This is the correct way:
Type *t = malloc(sizeof *t);
Why this is correct?
Because you correctly allocate a size big enough to hold a structure.
*t points to a type
This is incorrect way:
Type *t = malloc(sizeof(t));
Why this is Incorrect?
sizeof(t) returns size of pointer and not the actual type(i.e: not the size of the structure).
What you need to allocate is size big enough to hold a structure not size equal to pointer to structure.
Note that, Size of an pointer pointing to Any type is same on an system.
Why is the first approach better?
With the first approach, when you change
malloc automatically changes size to be the correct value, you do not have to do that explicitly unlike other ways.
Also, the important part of writing an
malloc call is finding the correct size that needs to be passed. The best way to do this is not to look anywhere (because that is when we make the mistake) but only at the left hand side of this
malloc statement. Since, it is
t in this case therefore the correct size will be
How to standardize use of
With above mentioned correct approach there is one problem say, if we want to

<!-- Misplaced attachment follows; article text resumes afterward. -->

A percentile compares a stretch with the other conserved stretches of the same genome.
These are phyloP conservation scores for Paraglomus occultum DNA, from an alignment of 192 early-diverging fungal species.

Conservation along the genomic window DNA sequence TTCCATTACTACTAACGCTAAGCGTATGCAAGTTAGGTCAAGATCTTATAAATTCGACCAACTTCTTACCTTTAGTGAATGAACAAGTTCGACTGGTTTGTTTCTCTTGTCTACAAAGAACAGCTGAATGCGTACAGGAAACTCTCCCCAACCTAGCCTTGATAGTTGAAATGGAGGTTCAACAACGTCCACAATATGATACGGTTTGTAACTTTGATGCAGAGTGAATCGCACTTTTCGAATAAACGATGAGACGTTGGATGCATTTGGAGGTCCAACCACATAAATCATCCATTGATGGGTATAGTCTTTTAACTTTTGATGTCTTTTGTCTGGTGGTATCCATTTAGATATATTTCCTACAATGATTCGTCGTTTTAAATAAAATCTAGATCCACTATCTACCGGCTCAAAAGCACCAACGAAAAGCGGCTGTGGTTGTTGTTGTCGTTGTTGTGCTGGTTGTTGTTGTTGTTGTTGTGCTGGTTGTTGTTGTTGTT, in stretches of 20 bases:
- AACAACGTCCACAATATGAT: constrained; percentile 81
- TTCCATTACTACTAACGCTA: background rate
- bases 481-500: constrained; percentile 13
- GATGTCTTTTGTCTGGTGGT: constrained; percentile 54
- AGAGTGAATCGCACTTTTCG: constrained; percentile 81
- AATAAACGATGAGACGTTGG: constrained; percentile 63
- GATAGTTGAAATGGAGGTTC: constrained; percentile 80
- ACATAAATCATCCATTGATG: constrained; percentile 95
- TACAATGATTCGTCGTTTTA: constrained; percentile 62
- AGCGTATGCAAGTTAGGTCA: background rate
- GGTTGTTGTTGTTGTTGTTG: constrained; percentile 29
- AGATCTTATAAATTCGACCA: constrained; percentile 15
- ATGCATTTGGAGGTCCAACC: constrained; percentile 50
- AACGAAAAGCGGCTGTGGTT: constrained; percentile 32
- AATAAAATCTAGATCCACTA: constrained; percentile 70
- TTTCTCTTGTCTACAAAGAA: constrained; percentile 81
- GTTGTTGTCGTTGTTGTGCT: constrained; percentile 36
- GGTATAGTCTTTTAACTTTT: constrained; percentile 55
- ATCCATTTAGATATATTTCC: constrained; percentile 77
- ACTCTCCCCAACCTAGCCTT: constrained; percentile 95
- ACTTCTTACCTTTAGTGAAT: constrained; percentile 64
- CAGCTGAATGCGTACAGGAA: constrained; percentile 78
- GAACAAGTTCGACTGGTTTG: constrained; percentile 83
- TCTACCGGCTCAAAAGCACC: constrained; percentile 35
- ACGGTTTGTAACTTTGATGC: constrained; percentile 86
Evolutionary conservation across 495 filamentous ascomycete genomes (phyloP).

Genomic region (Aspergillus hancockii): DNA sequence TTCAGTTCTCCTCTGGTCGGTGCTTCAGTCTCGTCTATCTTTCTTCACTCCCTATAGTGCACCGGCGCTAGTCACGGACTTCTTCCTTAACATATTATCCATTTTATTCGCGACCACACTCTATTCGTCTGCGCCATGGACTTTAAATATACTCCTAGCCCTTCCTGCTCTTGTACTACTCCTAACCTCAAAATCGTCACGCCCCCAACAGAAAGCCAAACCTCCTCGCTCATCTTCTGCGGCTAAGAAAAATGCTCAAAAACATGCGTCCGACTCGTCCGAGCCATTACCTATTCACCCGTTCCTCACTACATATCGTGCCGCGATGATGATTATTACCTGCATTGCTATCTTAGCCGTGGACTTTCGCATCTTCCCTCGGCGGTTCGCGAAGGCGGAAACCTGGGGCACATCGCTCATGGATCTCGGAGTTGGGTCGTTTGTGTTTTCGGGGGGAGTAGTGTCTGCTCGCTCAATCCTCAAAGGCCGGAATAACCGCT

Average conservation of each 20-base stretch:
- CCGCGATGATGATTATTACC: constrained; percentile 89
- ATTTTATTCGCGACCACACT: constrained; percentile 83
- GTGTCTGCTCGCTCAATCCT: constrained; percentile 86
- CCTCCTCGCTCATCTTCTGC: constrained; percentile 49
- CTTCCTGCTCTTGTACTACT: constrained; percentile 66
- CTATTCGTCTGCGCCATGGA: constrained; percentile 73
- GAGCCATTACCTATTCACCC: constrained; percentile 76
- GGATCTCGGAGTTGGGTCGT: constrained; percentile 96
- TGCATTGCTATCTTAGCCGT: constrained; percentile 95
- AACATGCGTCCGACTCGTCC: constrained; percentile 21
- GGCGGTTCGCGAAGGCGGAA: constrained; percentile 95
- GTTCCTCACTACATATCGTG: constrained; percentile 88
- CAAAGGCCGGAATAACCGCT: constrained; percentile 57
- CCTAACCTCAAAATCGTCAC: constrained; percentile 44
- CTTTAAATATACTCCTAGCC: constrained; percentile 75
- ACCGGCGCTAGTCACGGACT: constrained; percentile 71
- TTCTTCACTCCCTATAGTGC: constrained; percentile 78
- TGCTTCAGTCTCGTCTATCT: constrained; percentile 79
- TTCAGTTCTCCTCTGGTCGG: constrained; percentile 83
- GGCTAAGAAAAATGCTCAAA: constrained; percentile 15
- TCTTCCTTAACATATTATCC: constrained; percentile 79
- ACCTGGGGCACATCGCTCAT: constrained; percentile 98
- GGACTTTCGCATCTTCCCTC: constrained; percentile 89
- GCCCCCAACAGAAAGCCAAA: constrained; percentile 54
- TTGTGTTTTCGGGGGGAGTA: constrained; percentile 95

30 elements. Then our
malloc expression becomes:
t = (T *) malloc(30 * sizeof (*T));
This is not the preferred way to write a
malloc expression, because one can make a mistake which entering the number
30 in the
malloc parameter. What we would like- irrespective of the number of elements required the
malloc parameter should always be the standard
sizeof(*x) or something similar.
So here is an approach with an example:
Suppose we have a pointer
p, pointing to a single dimensional array of
size 20, whose each element is
struct node. The declaration will be:
struct node (*p) ;
Now if we wish to
20 elements of
stuct node, and wish that pointer
p should hold the return address of
malloc then we have
p = (data-type of p) malloc (size of 20 elements of struct node);
To find the data type of
p, for casting we just make the variable name disappear or replace
p with a blank. So we now have
p = (struct node (*) ) malloc(size of 20 elements of struct node);
We can't go very wrong over here because the compiler will complain if we are wrong. Finally the size! We just do the standard way we have described, that is
p = (struct node (*) ) malloc(sizeof (*p));
And we are done!